Benefits and risks of pharmacological agents used for the treatment of menorrhagia

Research output: Contribution to journalArticle

48 Citations (Scopus)

Abstract

Menorrhagia affects the lives of many women. The assessment of menstrual flow is highly subjective and gauging the severity of the condition by objective assessment of menstrual blood loss is impractical. In treating menorrhagia, the primary aim should be to improve quality of life. Women are willing to undergo quite invasive treatment in order to achieve this. Drug therapy is the initial treatment of choice and the only option for those who wish to preserve their reproductive function. Despite the availability of a number of drugs, there is a general lack of an evidence-based approach, marked variation in practice and continuing uncertainty regarding the most appropriate therapy. Adverse effects and problems with compliance also undermine the success of medical treatment. This article reviews the available literature to compare the efficacy and tolerability of different medical treatments for menorrhagia.

Tranexamic acid and mefenamic acid are among the most effective first-line drugs used to treat menorrhagia. Despite being used extensively in the past, oral luteal phase norethisterone is probably one of the least effective agents. Women requiring contraception have a choice of the combined oral contraceptive pill, levonorgestrel-releasing intrauterine system (LNG-IUS) or long-acting progestogens. Danazol, gestrinone and gonadotropin-releasing hormone analogues are all effective in terms of reducing menstrual blood loss but adverse effects and costs limit their long-term use. They have a role as second-line drugs for a short period of time in women awaiting surgery.

While current evidence suggests that the LNG-IUS is an effective treatment, further evaluation, including long-term follow up, is awaited. Meanwhile, the quest continues for the ideal form of medical treatment for menorrhagia - one that is effective, affordable and acceptable.

Original languageEnglish
Pages (from-to)75-90
Number of pages15
JournalDrug Safety
Volume27
Issue number2
DOIs
Publication statusPublished - 2004

Keywords

  • MENSTRUAL BLOOD-LOSS
  • LEVONORGESTREL INTRAUTERINE SYSTEM
  • DEPOT-MEDROXYPROGESTERONE ACETATE
  • QUALITY-OF-LIFE
  • RANDOMIZED CONTROLLED-TRIAL
  • DOUBLE-BLIND TRIAL
  • MEFENAMIC-ACID
  • TRANEXAMIC ACID
  • IDIOPATHIC MENORRHAGIA
  • UNEXPLAINED MENORRHAGIA

Cite this

Benefits and risks of pharmacological agents used for the treatment of menorrhagia. / Roy, Somendra; Bhattacharya, Siladitya.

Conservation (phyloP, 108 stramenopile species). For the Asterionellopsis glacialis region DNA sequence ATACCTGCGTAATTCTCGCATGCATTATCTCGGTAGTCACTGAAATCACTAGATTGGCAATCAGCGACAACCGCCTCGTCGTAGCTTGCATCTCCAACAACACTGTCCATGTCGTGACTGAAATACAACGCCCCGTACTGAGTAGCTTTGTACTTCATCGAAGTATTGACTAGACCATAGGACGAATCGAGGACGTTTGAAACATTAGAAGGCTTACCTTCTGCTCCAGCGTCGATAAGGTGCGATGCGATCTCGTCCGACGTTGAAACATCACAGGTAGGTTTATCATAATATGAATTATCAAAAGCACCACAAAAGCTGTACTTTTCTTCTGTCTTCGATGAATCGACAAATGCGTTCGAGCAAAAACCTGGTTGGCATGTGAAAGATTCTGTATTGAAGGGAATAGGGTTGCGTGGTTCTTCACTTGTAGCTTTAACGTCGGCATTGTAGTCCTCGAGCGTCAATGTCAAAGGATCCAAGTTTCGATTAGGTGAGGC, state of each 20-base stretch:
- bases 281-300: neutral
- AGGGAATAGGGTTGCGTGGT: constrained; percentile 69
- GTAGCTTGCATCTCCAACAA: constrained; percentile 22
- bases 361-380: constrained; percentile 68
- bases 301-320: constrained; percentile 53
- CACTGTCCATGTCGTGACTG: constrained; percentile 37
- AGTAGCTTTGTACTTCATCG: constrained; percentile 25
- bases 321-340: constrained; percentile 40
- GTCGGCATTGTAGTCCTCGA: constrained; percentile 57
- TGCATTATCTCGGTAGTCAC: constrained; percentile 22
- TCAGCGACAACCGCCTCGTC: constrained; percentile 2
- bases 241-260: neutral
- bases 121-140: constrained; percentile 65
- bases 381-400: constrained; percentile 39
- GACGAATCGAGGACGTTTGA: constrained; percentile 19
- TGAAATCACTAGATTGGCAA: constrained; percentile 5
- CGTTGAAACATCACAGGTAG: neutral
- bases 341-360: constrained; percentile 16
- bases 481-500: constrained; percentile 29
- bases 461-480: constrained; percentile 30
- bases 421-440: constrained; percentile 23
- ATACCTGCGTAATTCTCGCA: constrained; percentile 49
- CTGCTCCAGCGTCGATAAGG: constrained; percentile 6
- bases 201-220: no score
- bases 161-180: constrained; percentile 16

In: Drug Safety, Vol. 27, No. 2, 2004, p. 75-90.

Research output: Contribution to journalArticle

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AB - Menorrhagia affects the lives of many women. The assessment of menstrual flow is highly subjective and gauging the severity of the condition by objective assessment of menstrual blood loss is impractical. In treating menorrhagia, the primary aim should be to improve quality of life. Women are willing to undergo quite invasive treatment in order to achieve this. Drug therapy is the initial treatment of choice and the only option for those who wish to preserve their reproductive function. Despite the availability of a number of drugs, there is a general lack of an evidence-based approach, marked variation in practice and continuing uncertainty regarding the most appropriate therapy. Adverse effects and problems with compliance also undermine the success of medical treatment. This article reviews the available literature to compare the efficacy and tolerability of different medical treatments for menorrhagia.Tranexamic acid and mefenamic acid are among the most effective first-line drugs used to treat menorrhagia. Despite being used extensively in the past, oral luteal phase norethisterone is probably one of the least effective agents. Women requiring contraception have a choice of the combined oral contraceptive pill, levonorgestrel-releasing intrauterine system (LNG-IUS) or long-acting progestogens. Danazol, gestrinone and gonadotropin-releasing hormone analogues are all effective in terms of reducing menstrual blood loss but adverse effects and costs limit their long-term use. They have a role as second-line drugs for a short period of time in women awaiting surgery.While current evidence suggests that the LNG-IUS is an effective treatment, further evaluation, including long-term follow up, is awaited. Meanwhile, the quest continues for the ideal form of medical treatment for menorrhagia - one that is effective, affordable and acceptable.

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KW - TRANEXAMIC ACID

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